I was curious if anyone else has fallen down this rabbit hole, how the journey has gone for you, what kinds of bikes have you found - and maybe most importantly - what do you do with them?


I think of them as works of art, so how do I display them as works of art? How do I convince my wife (or how did your convince your significant other) that this was a good idea, and that displaying them in a prominent way was a good idea?


A few that I'm currently kind of stalking craigslist:

- Trek 2300

- 1996 Lemond Alpe d huez

- Team Motorola Eddy Merckx

- Lemond Team Z

- 80's Pro Miyata

- 80's Cinelli Super Corsa

- Kestrel 4000
Here's your pro Miayata (58cm): https://rmn.craigslist.org/bik/d/wab...305290467.html
Note - he's been trying to sell this for a year now so I'm sure he'll negotiate He's listing it now for 'just' $550 - down from $750 a year ago.
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Old 05-06-21, 11:40 AM
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Lotta good points made so far, I'd say OP won't know until they try. Getting stuff you lusted for in your yout is a pretty common motivator for all collectors, I reckon.

My numbers have ebbed and flowed and etc yadda yadda yadda. I started out just grabbing stuff I thought was cool, many were brands/models I either drooled over when young or always wondered how they'd ride. I was pretty indiscriminate, then decided what really interested/grabbed me was lugged steel from small-volume US builders. Sold off a bunch of stuff that wasn't that, then went in kinda deep again. Semi-weird stuff happened, like realizing if I had another coupla Ron Stouts I'd have 10% of his total output, or finding I had inadvertently started a collection of former Serotta builders.

That started to feel a little nuts, so I thinned the herd again and focused a on smaller number of builders whose work really grabbed me. I realized I missed having some British bikes around, so I let a couple/few of those sneak in. Got the numbers down to a little under half of my peak.

Then I had a health scare that could've left me dead and forced my family to deal with all of my accumulated crap, which was a wake-up call to continue thinning the herd. That's only been quasi-successful, in that my overall number of riders hasn't dropped much, but I have managed to clear out a lot of unbuilt "projects" and parts/wheels/crap. Still a lot to go there, though, and it would be better all around to clear at least a few more hooks.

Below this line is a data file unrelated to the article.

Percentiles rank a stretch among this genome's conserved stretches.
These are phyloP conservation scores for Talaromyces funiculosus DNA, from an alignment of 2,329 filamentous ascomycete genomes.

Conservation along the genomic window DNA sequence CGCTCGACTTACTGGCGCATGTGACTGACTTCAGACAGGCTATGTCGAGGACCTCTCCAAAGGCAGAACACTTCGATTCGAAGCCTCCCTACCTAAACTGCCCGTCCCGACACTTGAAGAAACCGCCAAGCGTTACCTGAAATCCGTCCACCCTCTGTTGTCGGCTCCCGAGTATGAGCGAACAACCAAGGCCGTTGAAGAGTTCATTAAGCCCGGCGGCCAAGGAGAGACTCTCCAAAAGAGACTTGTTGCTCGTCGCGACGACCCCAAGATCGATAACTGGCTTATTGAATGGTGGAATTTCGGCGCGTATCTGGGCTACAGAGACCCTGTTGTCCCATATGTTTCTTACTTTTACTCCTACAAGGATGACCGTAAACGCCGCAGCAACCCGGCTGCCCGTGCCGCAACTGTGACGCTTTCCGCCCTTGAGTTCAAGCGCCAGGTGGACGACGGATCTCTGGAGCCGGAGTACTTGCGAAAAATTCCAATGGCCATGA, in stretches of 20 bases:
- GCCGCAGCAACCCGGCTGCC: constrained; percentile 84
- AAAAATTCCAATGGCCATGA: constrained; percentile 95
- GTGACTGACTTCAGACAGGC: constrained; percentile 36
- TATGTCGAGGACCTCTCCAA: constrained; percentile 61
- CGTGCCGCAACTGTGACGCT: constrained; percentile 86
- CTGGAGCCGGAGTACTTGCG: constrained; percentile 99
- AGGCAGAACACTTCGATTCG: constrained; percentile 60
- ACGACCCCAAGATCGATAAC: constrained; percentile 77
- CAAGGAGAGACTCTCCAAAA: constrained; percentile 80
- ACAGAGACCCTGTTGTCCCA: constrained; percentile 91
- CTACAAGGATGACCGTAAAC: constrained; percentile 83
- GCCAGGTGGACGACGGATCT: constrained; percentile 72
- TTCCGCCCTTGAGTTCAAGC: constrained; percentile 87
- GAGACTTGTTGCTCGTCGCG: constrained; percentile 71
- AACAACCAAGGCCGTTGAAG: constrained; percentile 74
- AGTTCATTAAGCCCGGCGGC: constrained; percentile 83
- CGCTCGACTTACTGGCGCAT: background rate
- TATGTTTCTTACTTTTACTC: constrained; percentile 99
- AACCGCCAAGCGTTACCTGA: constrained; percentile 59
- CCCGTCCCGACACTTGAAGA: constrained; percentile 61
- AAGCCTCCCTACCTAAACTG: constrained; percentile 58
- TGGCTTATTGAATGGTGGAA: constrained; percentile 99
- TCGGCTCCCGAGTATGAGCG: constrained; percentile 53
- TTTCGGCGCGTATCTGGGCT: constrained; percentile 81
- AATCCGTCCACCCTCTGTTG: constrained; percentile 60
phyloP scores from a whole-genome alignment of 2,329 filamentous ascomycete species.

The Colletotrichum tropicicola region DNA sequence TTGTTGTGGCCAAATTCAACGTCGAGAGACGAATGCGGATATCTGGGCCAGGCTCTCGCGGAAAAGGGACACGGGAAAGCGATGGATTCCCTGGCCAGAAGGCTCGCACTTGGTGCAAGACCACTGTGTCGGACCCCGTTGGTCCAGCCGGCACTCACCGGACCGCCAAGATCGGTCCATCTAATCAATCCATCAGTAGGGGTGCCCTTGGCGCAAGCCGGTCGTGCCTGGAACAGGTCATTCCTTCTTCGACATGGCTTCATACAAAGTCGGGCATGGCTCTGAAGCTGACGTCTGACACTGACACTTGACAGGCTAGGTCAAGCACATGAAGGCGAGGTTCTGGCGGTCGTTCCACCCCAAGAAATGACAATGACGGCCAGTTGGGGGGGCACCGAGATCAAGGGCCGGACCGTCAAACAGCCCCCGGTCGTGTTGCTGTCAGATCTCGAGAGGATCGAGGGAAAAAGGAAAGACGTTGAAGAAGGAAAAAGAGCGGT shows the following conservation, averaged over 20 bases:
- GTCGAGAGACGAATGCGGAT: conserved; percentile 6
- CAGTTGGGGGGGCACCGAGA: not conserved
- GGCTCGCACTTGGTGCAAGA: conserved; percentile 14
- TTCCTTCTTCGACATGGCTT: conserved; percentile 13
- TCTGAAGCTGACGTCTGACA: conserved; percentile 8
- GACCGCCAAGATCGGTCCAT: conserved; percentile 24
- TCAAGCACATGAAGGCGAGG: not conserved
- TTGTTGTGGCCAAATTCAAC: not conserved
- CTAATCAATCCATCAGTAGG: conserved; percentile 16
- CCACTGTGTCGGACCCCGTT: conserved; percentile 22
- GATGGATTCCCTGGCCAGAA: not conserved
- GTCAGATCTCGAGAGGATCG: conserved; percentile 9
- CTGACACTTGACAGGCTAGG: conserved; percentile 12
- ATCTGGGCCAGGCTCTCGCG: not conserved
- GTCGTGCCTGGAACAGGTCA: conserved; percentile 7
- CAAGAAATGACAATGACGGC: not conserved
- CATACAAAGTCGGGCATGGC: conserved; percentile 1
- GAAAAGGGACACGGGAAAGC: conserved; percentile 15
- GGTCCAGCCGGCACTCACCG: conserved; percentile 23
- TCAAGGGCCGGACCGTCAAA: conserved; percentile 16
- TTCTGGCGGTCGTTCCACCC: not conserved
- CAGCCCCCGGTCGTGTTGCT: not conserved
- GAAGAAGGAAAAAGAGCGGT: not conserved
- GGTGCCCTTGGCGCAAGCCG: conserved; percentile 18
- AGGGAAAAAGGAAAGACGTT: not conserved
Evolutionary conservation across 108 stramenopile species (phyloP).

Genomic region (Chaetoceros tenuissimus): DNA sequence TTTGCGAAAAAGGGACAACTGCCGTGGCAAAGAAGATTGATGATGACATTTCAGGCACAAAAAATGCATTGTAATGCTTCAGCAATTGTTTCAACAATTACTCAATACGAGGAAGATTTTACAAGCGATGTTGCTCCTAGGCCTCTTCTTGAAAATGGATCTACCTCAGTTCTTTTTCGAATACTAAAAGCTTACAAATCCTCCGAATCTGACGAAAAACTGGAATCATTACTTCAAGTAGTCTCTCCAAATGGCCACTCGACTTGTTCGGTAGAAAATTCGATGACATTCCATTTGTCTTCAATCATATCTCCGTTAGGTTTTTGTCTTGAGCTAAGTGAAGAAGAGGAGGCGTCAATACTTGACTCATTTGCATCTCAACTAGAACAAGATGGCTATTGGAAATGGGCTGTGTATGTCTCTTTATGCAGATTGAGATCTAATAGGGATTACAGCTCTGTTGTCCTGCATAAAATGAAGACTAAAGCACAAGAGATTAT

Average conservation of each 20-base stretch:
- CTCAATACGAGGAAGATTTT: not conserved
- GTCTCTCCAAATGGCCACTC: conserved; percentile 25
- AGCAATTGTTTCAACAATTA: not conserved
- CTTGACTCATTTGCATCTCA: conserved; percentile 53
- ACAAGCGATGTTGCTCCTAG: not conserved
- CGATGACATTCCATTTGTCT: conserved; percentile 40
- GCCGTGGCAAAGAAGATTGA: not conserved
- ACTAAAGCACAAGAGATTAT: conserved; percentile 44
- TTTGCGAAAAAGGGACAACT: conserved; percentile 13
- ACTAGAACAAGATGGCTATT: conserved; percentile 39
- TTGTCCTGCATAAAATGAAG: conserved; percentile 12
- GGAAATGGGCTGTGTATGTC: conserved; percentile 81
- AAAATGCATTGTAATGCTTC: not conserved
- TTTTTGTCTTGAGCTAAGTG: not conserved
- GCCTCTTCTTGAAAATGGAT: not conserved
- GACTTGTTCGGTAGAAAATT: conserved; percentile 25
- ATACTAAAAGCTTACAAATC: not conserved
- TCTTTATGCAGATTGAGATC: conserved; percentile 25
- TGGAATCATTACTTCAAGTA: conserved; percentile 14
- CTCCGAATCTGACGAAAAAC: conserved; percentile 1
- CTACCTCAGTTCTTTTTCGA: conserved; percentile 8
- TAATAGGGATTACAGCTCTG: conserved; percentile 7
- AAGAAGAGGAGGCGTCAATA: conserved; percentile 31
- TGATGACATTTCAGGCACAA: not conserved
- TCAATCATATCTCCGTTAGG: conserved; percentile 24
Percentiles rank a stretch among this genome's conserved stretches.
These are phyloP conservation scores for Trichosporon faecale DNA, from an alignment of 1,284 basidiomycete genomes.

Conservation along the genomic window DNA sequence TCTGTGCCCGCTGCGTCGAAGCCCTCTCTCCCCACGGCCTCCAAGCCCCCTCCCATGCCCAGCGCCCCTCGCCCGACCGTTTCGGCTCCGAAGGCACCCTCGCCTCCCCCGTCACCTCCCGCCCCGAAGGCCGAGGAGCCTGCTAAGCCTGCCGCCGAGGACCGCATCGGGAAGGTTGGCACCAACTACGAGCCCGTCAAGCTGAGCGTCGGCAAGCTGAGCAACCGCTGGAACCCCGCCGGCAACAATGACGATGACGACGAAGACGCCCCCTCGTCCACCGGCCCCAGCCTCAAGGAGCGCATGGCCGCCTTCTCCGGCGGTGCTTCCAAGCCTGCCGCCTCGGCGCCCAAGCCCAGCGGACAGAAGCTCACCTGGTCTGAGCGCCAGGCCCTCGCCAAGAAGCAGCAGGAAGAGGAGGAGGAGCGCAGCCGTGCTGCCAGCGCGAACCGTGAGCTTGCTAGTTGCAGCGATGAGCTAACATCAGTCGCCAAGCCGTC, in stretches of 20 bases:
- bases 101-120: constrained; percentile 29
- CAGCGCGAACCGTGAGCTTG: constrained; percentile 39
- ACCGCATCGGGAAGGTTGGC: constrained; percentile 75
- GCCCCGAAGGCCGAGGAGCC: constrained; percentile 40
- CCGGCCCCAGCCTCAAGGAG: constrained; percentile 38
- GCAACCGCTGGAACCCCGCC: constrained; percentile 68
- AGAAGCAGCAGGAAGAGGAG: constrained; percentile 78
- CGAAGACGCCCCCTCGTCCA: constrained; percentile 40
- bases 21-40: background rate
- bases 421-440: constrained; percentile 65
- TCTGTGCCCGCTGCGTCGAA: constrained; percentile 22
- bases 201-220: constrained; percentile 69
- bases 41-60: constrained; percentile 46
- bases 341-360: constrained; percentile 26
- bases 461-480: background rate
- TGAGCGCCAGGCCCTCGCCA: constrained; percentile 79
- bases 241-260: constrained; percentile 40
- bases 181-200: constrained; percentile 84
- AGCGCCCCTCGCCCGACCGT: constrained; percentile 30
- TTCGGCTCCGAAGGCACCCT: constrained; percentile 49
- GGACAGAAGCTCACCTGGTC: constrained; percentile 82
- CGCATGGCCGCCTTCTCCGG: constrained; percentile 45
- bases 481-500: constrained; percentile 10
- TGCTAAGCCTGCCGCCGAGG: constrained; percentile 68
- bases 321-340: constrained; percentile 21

I also came to an agreement with a similarly afflicted local buddy that we'd take care of selling off each other's stuff should either go first. He's younger and I've got more crap, so I'm ahead on that front, but he also knows he can keep a few of mine, so he's OK with that. Knowing I have somebody to step in to lessen the burden on my family should I check out anytime soon helps me breathe easier.

I've been able to handle/wrench/ride a whole bunch of bicycles, and I sometimes "miss" many/most of them. But this forum has helped a lot, in that every time I pang for a long-lost DeRosa or SBDU Raleigh or whatevs, I can come here and eyeball a whole bunch of them. Then I can ask myself which of the bikes I currently have I'd be willing to sell to get one of those, and if the answer is "none" then I can just go on dreaming.

Unrequited longing isn't such a bad thing, I suppose, at least when it comes to inanimate objects...
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Old 05-06-21, 12:20 PM
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I truly understand the N+1 virus that seems to be repeatedly invasive. Three times I have sold off all but a couple of my bikes. The only original one that remains, today, is my Legnano...


This was the first get-em-gone sale, implemented ten or more years ago. With these gone, I still had eighteen bikes left in the stable...